American College of Physicians: Internal Medicine — Doctors for Adults ®

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Owning up to a mistake takes courage—and practice

Role-playing a conversation in which you disclose an error can help prepare you for an unexpected response

From the June ACP Observer, copyright 2005 by the American College of Physicians.

By Deborah Gesensway

SAN FRANCISCO—The young man in the hospital waiting room can't believe what he is hearing: A physician, long known to the family, is telling him that his mother has just died. Moreover, the physician admits that the mother probably would still be alive if someone at the hospital had given her chest X-ray a timely review.

But the son isn't so much angry as guilt-ridden. After the nervous physician has finished a stream of medical jargon, the son has but one response to make: "Didn't I bring her in soon enough?"

The physician hesitates, failing to address the son's guilt.

Fortunately, this interaction took place during a role-playing session at an Annual Session workshop on disclosing medical errors. The residents who attended learned that practice is paramount when it comes to admitting a medical mistake.

"The content of disclosure is key," panelist Thomas H. Gallagher, FACP, of Seattle's University of Washington School of Medicine, told attendees. "Picking your words when you are disclosing the error is important."

Learning 'the power of silence'

Referring back to the scenario, David Gary Smith, FACP, another workshop panelist, said the "doctor" should have forcefully told the "son" that he had no reason to feel guilty. A doctor's response "should be unequivocal that [the son] didn't do anything wrong," said Dr. Smith, the internal medicine residency program director at Abington Memorial Hospital near Philadelphia.

Practicing how to disclose errors to patients and their families can not only help a physician prepare for an unexpected response, such as the "son's" guilty reaction, but also can help teach the power of silence. As the "doctor" in the role-playing session got increasingly nervous, she talked on and on, failing to give the "son" time to digest the painful information.

She also made another common disclosure mistake: resorting to medical jargon. And panelists noted the importance of understanding what body language can communicate—and practicing the different types. Audience members commented that the "physician" could have been more effective, and perceived as more apologetic and caring, if she had held the "son's" hand, particularly because in the scenario they had known each other for years.

Dr. Smith also suggested that residents should not be sent into these situations alone. "This is not the time for the attendings to disappear," he said. Housestaff should learn about their hospital's policy regarding who discloses mistakes to patients and family members. At Dr. Smith's hospital, for instance, policy dictates that there will be timely disclosure of medical errors. Often, the chief-of-the-medical-staff makes disclosure to the relevant parties.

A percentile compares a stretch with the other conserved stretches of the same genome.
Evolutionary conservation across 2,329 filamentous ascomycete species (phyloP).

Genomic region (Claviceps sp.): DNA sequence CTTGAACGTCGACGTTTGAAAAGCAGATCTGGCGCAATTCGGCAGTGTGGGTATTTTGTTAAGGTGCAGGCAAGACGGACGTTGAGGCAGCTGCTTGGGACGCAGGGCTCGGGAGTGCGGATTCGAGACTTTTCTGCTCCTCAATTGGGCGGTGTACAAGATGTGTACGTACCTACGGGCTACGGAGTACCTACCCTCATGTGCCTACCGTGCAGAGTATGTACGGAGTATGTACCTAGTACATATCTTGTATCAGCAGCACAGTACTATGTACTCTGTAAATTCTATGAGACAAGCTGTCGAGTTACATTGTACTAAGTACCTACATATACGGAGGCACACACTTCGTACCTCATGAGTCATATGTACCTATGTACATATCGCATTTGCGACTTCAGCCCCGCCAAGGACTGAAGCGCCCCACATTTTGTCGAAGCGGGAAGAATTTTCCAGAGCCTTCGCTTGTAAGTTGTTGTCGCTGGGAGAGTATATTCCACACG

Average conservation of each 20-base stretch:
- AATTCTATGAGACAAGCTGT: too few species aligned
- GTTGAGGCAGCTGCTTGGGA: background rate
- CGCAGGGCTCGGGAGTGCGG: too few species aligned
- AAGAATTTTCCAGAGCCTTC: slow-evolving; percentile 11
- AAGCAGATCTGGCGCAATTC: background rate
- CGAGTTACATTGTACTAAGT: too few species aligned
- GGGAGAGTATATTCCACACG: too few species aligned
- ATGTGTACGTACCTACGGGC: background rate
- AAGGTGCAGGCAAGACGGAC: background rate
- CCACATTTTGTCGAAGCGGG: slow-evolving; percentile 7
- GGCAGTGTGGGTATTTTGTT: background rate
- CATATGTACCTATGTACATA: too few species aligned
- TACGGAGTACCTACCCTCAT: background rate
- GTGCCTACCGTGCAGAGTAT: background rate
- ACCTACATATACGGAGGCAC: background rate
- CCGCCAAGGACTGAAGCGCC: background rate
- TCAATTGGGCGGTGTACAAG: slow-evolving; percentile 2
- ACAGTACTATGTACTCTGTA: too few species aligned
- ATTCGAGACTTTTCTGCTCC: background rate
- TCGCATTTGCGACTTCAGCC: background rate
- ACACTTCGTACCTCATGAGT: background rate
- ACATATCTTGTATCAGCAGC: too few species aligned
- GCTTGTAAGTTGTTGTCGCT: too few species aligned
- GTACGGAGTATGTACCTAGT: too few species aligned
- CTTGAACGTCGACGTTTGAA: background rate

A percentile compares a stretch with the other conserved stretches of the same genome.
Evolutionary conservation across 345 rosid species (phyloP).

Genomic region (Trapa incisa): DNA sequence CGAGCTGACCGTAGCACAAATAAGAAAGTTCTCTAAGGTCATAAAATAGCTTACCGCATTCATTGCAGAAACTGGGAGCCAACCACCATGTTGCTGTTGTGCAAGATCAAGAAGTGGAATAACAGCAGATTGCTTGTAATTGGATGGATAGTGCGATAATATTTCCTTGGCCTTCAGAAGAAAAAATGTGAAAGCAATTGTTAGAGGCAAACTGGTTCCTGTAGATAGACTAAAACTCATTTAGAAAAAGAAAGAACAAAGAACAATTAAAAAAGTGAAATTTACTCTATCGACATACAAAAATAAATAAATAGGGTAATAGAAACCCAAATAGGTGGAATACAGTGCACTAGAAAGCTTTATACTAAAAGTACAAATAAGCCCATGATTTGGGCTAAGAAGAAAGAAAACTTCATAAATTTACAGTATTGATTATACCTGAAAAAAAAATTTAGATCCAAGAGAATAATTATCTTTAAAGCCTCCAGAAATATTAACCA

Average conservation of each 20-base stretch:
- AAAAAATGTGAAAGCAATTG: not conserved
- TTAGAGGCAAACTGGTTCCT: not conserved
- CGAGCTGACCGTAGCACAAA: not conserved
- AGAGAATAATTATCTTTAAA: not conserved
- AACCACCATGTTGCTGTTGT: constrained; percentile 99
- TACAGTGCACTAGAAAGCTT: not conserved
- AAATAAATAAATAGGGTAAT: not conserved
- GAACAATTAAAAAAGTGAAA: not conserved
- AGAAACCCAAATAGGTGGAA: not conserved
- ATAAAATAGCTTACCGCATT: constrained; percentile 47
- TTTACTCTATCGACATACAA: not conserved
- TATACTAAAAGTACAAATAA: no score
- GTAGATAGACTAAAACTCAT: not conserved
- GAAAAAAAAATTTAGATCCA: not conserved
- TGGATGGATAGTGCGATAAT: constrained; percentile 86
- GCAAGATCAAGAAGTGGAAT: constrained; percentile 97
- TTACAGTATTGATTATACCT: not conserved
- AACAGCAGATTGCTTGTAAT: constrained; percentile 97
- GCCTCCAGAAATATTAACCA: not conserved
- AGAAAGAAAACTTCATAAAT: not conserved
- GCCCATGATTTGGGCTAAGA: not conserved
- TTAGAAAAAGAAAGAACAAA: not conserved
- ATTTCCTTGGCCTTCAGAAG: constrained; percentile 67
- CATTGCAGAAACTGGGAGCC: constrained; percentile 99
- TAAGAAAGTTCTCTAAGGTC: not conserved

One tricky issue: handling the situation when, as in this case, the mistake occurred because of a systems error. "Why was there no radiologist at the hospital to read the chest X-ray earlier, and how do you say that without sounding like nobody is taking the blame?" Dr. Gallagher asked.

Liability concerns

Research has shown that patients want to be told about harmful errors, Dr. Gallagher said. Patients also say they want an apology—something surveyed physicians agree to in principle. But physician surveys also point to barriers when it comes to disclosing errors and apologizing for them.

Many physicians worry that such conversations will be awkward, uncomfortable and possibly lead to a lawsuit. In about 20 states, Dr. Gallagher said, bills are being considered that would make an "apology" offered to a patient not admissible in court. But how far such "I'm sorry" bills would go in shielding disclosure conversations from malpractice lawsuits varies widely, he added. Often, courts would exempt the actual apology but would allow the remainder of the disclosure conversation to be entered as evidence.

According to Dr. Gallagher, it is unclear as to whether disclosure increases or decreases the chance of being sued. Emerging evidence suggests that overall, disclosure may lower such a risk, but it is not a "magic bullet" for preventing litigation. Internists should consider the disclosure conversation a clinical intervention that has "risks and benefits," he said, one where in most circumstances the latter outweighs the former.

He also pointed out that doctors probably will need to hold more than one conversation with a patient or family. Such conversations should include information about how the doctor and hospital are learning from the mistake and what measures are being taken to ensure it won't happen again.

"We need to include error disclosure," Dr. Gallagher said, "in quality improvement efforts."

Deborah Gesensway is a freelance health care writer in Toronto.

The information included herein should never be used as a substitute for clinical judgment and does not represent an official position of ACP.

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